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Welcome to The Lotus Position, an intermittent collection of extempore navel gazings, ponderings, whinges, whines, pontifications and diatribes.

Everything is based on a Sample of One: these are my views, my experiences... caveat lector... read the Disclaimer

The Budapest Office - Castro Bisztro, Madach ter

The Budapest Office - Castro Bisztro, Madach ter
Ponder, Scribble, Ponder (Photo Erdotahi Aron)

Guest Nutter/Kindred Soul: Bill Bailey

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Saturday, 11 August 2007

Sziget 2007 - Day 3 - Pink Wet Madness

On the third day we moved less and spent more time around the main stage.

We caught the last half of Gogol Bordello (Ukrainian fronted US band) whose lead singer heaped imprecations on the crowd to party harder "I was born just across the street - you're not fooling me!", then came Laurent Garnier- godfather of French techno.

He got off to a fine, banging start, semi-reluctantly agreed he had to play the old gold, such as "Crispy Bacon" which was excellent, then gave a metaphorical Gallic shrug and went his own way again; which is to say that after three pretty dull tracks Laurent and I parted company.

Pink put on a good show, but nothing to write home about.

However... Madness headlined tonight, and all though the crowd wasn't quite up to Chemical Brothers density, it was noticeably bigger than when Pink was on stage. Suggs now seems to look like Colonel Jack O'Neill in his cool shades - but alas I have no photos to support this claim, and Suggs' potential sang-froid in the face of a Gua'uld attack is largely irrelevant here.

Appearances notwithstanding the show was the Madness I was hoping for - and the rest of the crowd loved it too spite the fact that less than 1% of the crowd could possibly remember them from their heyday. There were plenty of the famous hits - Baggy Trousers, Our House, Madness, It Must Be Love, One Step Beyond, etc. etc. etc. - and plenty of energy, both on an off stage.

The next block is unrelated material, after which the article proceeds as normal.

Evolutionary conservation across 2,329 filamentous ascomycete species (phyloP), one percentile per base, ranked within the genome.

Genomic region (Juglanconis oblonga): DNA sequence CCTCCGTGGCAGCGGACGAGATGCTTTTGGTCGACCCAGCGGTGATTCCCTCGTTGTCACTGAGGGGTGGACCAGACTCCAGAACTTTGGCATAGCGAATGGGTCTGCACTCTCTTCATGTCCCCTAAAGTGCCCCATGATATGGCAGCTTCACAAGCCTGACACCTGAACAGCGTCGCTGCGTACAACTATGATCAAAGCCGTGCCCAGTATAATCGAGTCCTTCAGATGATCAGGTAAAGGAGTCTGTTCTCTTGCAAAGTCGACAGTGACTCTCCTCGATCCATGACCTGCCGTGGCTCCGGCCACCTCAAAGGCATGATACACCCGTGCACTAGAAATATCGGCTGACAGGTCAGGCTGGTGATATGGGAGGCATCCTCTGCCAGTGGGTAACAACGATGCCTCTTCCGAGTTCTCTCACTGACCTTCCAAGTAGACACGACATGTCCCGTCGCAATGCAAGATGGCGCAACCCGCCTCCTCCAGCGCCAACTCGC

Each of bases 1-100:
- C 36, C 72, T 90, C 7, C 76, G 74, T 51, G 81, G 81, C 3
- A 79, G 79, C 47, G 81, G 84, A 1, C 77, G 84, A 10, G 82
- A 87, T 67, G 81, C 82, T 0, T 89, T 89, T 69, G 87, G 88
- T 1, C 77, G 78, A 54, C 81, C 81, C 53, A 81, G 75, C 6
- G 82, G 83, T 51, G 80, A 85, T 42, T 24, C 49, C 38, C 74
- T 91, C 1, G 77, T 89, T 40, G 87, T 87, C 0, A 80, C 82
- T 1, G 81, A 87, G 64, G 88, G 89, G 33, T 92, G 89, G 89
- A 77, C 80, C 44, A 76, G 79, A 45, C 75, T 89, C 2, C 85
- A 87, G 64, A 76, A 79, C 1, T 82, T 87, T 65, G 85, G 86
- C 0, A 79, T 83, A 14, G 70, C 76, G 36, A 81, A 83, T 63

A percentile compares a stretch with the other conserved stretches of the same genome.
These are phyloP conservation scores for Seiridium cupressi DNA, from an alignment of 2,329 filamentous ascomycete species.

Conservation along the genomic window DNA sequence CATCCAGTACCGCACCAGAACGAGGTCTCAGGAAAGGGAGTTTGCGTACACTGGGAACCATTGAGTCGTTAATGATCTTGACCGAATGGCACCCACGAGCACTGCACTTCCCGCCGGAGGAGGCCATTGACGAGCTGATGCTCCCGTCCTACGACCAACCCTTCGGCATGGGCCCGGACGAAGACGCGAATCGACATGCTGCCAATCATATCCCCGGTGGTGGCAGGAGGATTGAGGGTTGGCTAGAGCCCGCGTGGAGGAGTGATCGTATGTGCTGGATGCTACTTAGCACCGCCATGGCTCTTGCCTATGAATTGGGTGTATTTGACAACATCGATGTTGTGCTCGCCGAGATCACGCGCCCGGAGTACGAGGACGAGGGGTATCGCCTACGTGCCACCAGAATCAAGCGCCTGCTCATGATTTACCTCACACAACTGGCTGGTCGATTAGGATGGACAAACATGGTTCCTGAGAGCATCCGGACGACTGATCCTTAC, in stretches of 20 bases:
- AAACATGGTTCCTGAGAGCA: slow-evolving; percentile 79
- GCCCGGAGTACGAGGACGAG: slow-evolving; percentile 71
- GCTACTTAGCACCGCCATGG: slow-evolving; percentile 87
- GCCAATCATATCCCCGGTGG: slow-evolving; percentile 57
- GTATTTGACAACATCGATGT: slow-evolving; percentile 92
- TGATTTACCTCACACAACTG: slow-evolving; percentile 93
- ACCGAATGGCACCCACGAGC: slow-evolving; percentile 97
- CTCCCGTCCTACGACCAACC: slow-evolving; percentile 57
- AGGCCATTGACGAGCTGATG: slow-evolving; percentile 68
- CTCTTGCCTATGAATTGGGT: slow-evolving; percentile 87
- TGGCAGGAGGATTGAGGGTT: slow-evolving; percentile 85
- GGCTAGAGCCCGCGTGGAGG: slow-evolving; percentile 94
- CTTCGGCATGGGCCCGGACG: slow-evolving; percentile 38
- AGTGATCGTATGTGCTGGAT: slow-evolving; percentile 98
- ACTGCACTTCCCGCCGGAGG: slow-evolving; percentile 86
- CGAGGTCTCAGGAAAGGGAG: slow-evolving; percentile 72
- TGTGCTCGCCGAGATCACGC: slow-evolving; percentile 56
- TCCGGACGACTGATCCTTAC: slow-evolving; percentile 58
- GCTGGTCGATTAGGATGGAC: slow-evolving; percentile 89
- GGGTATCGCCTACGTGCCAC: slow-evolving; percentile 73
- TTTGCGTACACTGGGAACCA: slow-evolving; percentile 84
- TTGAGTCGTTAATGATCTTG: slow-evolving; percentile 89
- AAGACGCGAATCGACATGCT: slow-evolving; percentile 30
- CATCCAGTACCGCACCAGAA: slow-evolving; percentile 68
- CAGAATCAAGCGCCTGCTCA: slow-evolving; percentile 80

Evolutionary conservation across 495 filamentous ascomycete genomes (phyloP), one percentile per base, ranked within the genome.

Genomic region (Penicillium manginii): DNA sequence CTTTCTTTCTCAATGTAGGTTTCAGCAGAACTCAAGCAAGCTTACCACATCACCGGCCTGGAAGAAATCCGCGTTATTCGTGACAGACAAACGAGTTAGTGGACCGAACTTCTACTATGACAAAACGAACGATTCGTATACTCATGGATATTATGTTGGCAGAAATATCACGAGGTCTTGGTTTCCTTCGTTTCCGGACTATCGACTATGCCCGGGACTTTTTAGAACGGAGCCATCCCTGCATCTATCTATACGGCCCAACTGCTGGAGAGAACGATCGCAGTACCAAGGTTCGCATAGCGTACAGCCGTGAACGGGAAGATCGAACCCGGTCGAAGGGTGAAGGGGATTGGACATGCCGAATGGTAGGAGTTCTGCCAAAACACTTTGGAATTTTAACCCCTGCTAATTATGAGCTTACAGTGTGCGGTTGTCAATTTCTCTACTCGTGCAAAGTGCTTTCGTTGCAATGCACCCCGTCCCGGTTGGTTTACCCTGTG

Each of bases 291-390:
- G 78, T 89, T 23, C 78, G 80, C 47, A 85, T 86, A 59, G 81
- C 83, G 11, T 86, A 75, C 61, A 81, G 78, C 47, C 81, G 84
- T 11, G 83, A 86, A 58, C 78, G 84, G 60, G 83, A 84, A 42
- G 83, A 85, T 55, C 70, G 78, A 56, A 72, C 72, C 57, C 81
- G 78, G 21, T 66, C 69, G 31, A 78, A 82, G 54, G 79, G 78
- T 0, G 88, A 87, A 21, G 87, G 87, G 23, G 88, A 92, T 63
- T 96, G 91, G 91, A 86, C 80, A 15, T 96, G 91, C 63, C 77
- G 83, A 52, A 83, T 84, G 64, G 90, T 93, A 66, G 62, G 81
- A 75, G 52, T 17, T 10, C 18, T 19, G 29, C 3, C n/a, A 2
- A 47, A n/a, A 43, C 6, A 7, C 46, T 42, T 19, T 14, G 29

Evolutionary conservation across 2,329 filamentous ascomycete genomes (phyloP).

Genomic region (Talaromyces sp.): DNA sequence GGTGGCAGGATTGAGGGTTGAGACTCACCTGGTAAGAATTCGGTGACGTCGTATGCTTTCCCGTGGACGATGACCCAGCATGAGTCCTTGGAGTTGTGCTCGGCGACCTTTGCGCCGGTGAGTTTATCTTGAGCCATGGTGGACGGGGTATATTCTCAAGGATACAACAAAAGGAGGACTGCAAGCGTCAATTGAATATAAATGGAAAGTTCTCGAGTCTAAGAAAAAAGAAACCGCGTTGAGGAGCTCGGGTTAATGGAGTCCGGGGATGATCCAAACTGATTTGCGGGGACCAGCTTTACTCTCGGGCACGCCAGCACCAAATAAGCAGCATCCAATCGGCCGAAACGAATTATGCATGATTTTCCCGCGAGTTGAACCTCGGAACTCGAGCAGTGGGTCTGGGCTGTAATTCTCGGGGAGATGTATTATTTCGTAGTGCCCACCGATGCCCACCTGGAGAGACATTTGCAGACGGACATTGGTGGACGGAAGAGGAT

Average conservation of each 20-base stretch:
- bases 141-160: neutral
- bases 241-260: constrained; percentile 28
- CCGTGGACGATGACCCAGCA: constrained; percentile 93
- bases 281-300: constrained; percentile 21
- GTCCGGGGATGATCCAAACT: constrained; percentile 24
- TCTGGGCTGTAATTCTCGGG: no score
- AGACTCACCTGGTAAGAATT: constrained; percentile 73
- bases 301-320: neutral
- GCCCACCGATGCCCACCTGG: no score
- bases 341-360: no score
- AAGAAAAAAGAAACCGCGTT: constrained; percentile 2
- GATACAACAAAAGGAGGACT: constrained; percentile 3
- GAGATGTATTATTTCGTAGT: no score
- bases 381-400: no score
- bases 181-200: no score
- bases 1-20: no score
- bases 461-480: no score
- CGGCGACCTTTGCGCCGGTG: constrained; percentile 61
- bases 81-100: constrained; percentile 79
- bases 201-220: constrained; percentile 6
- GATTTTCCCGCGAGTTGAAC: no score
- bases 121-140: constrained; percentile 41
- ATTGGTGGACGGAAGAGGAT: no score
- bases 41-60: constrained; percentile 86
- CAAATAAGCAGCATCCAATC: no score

At the time, it was quite dry. I've always called Sziget "Glastonbury without the mud", but that is not always true. Yesterday the weather delivered on the BBC's 5-day forecasted "light showers" (sort of), but seemed to overlook any commitment to thunderstorms today... until sometime after midnight.

Noemi particularly wanted to see Eszenyi Eniko at the Dance and Theatre Tent around midnight. She (not Noemi - or the tent) is a 40-something Hungarian singer, who, as soon as she picked up the mic struck me as merely a would-be Hungarian Marlene Dietrich, and since we were in the standing-room-only area I decided to skip the tedium of listening to songs I couldn't understand and went outside.

Well, there was lots of laughter from inside; the Marlene Dietrich thing was just that - a Marlene Dietrich thing to start the show, which was full of hilarious songs mostly about the various shortcomings (and in at least one case longcomings) of men... or so I am told. She certainly wowed the crowd - just her and her piano accompanist - for nearly two hours.

Two long hours.

Two long and increasingly wet hours

I started outside with a coffee and a cigarette. It started to rain. I stood under a tree. It started to rain harder; people walked faster. There was a flash of light. Ah. Lightning. Tree. Not a good place to be standing.

So I wandered back to the small entrance shelter of the Dance and Theatre Tent. The planking above had a narrow crack which meant that the 1.5m of space that was sheltered was divided into two zones by a curtain of water. I chose the wider, front section.